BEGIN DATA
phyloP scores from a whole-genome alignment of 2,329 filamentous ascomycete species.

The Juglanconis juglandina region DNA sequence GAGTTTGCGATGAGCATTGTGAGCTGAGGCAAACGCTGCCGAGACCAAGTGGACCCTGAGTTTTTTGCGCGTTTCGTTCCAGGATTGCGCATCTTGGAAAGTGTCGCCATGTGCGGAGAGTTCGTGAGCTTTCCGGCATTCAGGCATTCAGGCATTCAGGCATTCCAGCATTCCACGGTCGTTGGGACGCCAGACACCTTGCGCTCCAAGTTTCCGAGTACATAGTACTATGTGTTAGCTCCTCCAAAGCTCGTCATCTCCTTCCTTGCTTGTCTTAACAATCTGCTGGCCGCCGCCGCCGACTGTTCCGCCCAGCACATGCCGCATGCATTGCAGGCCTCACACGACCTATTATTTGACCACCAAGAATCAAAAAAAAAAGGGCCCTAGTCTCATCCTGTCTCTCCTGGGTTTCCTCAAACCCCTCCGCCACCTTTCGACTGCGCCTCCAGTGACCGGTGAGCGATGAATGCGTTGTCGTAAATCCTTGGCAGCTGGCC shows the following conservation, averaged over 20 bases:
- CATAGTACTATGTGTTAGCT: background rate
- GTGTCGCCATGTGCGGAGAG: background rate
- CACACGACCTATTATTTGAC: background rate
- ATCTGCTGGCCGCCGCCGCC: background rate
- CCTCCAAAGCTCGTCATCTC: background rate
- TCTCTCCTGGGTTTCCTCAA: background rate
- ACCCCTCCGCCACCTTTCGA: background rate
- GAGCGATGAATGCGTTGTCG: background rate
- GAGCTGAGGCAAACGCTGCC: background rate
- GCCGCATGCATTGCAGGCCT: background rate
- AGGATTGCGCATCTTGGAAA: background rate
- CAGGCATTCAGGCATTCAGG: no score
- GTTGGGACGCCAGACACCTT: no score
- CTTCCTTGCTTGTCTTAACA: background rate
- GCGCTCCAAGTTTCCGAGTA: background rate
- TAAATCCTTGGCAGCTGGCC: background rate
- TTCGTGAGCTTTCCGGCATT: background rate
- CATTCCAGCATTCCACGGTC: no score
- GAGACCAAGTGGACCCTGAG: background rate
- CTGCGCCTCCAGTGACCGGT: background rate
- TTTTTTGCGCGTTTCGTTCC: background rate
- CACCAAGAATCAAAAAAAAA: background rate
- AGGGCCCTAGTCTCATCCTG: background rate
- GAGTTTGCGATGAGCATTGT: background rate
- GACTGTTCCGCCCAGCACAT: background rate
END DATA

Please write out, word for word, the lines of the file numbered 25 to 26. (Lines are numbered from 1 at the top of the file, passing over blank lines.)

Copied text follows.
- AGGGCCCTAGTCTCATCCTG: background rate
- GAGTTTGCGATGAGCATTGT: background rate